What book is jonah and the whale in
Book of Jonah - WikipediaIt tells of a Hebrew prophet named Jonah son of Amittai who is sent by God to prophesy the destruction of Nineveh but tries to escape the divine mission. In Judaism , it is the Haftarah portion read during the afternoon of Yom Kippur to instill reflection on God's willingness to forgive those who repent;  it remains a popular story among Christians. It is also retold in the Quran. Unlike the other Prophets , the book of Jonah is almost entirely narrative, with the exception of the poem in chapter 2. The actual prophetic word against Nineveh is given only in passing through the narrative.
Jonah and the whale
He went down to Joppa, where he found a ship bound for that port. After paying the fare, he went aboard and sailed for Tarshish to flee from the Lord. And they threw the cargo into the sea to lighten the ship. But Jonah had gone below deck, where he lay down and fell into a deep sleep. Get up and call on your god! Maybe he will take notice of us so that we will not perish.
He is the eponymous central figure of the Book of Jonah , in which he is called upon by God to travel to Nineveh and warn its residents of impending divine wrath. Instead, Jonah boards a ship to Tarshish. Caught in a storm, he orders the ship's crew to cast him overboard, whereupon he is swallowed by a giant fish. Three days later, after Jonah agrees to go to Nineveh, the fish vomits him out onto the shore. Jonah successfully convinces the entire city of Nineveh to repent, but waits outside the city in expectation of its destruction.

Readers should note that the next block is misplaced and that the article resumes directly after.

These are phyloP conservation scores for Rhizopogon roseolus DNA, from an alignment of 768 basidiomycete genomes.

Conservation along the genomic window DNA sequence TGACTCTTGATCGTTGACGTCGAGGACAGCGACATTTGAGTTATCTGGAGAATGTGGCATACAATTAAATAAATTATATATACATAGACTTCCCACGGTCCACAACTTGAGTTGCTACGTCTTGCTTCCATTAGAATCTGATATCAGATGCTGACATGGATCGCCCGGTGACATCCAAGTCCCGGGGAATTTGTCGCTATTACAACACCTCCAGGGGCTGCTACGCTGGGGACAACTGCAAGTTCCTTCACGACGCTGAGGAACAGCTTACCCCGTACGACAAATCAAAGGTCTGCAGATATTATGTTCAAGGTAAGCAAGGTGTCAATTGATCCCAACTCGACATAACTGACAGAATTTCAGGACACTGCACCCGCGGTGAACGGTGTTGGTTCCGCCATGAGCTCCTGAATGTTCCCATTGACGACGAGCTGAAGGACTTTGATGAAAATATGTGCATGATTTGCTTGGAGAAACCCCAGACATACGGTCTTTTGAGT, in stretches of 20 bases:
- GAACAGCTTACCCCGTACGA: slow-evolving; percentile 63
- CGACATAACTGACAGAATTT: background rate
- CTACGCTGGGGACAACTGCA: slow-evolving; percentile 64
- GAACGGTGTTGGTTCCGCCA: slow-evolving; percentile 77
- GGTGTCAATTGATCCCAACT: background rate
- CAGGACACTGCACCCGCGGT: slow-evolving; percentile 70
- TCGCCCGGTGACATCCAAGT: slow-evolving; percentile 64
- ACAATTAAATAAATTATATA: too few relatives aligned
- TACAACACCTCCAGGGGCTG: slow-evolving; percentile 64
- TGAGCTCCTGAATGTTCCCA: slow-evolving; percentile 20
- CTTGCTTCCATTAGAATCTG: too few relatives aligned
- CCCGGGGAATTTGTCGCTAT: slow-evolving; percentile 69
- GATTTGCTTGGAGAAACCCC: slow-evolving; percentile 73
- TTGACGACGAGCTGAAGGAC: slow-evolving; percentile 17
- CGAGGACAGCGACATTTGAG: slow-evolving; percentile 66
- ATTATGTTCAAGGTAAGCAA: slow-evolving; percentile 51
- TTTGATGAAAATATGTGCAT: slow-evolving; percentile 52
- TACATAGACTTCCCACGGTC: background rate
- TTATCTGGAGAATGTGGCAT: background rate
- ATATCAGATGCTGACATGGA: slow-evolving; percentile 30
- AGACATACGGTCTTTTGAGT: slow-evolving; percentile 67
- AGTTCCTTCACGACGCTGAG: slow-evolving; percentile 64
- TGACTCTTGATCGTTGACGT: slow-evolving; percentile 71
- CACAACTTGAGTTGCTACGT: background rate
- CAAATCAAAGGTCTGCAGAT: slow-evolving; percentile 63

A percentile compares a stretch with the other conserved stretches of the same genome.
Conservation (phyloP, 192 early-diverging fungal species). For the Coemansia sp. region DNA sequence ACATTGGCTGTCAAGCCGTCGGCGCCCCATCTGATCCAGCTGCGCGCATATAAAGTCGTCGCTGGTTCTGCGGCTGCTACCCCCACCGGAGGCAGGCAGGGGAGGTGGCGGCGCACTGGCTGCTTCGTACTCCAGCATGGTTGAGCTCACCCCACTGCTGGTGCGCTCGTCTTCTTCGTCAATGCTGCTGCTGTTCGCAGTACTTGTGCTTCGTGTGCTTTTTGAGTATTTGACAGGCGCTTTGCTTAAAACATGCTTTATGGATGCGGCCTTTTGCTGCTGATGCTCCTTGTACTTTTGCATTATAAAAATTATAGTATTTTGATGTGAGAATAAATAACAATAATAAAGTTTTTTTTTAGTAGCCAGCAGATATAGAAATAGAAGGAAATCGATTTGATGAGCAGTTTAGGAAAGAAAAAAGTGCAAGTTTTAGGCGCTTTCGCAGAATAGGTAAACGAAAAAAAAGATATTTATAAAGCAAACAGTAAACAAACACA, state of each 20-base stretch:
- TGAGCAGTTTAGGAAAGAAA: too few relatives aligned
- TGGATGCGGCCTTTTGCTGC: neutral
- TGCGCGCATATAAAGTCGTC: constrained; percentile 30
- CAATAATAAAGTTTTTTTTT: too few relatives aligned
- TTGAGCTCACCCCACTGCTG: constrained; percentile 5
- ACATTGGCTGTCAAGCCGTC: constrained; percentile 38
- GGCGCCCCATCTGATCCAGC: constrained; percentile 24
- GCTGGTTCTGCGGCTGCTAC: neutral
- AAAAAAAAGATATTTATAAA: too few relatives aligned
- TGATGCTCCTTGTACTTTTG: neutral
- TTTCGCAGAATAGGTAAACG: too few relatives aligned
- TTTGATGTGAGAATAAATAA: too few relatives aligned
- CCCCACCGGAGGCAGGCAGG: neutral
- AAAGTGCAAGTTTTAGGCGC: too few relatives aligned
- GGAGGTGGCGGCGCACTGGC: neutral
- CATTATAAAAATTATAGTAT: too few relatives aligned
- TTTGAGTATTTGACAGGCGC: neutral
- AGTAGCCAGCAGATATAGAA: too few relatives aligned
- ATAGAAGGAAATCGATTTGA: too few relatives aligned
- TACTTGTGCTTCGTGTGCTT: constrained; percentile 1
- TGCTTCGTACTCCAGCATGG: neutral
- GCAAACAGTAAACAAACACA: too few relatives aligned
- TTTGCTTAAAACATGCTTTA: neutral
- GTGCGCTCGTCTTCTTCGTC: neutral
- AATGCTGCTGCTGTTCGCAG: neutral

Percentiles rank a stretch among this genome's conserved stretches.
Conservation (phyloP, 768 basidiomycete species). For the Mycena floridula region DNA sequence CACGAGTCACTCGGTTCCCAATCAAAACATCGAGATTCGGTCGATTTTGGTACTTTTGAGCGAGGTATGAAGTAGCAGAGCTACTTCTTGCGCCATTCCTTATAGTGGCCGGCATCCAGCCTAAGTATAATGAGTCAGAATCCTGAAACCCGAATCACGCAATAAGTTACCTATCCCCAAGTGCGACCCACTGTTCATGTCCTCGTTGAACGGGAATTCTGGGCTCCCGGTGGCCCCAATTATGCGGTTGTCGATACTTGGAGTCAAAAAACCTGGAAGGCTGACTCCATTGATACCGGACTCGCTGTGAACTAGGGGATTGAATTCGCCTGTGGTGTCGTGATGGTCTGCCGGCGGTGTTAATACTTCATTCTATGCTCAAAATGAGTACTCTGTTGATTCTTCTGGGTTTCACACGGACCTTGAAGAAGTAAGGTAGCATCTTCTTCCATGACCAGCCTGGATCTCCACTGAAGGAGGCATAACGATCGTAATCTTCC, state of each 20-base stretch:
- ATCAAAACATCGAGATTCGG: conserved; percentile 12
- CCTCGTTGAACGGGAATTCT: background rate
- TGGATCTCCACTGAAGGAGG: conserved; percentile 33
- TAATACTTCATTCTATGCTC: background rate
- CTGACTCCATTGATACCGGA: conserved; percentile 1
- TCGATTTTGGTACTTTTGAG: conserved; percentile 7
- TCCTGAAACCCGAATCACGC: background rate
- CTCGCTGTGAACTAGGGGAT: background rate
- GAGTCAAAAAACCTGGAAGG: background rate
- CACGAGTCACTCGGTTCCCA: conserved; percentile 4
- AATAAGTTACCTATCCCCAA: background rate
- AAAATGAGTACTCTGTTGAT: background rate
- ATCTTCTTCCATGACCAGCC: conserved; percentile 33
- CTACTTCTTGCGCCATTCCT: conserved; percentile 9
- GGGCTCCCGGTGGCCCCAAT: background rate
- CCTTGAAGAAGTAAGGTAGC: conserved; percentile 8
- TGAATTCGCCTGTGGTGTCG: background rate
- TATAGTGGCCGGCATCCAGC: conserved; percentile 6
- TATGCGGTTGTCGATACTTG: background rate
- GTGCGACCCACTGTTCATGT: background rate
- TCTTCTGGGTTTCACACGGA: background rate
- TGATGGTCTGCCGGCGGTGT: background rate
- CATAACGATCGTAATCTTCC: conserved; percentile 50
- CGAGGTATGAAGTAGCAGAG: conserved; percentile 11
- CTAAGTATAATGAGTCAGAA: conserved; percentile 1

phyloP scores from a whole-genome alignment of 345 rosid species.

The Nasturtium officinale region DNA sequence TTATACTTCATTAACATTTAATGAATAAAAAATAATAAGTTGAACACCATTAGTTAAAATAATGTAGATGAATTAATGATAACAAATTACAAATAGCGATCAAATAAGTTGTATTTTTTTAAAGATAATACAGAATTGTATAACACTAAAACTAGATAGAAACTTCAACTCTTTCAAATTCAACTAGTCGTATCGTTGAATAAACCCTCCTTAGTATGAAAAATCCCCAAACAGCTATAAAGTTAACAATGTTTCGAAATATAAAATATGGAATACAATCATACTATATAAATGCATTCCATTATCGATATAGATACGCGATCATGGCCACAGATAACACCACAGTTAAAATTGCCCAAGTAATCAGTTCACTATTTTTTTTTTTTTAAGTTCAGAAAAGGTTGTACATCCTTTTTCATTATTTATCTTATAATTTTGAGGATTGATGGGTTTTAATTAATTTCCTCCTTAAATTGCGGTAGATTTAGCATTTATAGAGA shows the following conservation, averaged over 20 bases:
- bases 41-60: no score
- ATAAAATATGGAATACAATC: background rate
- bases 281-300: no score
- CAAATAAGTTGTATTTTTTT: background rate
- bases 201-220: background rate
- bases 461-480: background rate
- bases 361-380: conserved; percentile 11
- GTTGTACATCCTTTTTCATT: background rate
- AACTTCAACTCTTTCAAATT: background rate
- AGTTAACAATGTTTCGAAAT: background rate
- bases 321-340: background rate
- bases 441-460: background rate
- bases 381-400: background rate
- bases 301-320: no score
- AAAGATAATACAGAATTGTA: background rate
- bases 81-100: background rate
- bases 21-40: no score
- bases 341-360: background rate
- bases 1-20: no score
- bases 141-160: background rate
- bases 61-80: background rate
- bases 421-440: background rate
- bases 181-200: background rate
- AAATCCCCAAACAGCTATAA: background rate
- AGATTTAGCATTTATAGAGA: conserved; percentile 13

The Story of Jonah and the Whale. To Jonah the Lord spoke, saying: "Go to Nineveh, that great city, and preach to it; for its wickedness rises up before me. He wished Nineveh to die in its sins, and not to turn to God and live.
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Jonah Preaches to Nineveh
The story of Jonah and the Whale, one of the oddest accounts in the Bible, opens with God speaking to Jonah , son of Amittai, commanding him to preach repentance to the city of Nineveh. Jonah found God's order unbearable. Not only was Nineveh known for its wickedness, but it was also the capital of the Assyrian empire , one of Israel's fiercest enemies. Jonah, a stubborn fellow, did just the opposite of what he was told. He went down to the seaport of Joppa and booked passage on a ship to Tarshish, heading directly away from Nineveh. The Bible tells us Jonah "ran away from the Lord. In response, God sent a violent storm, which threatened to break the ship to pieces.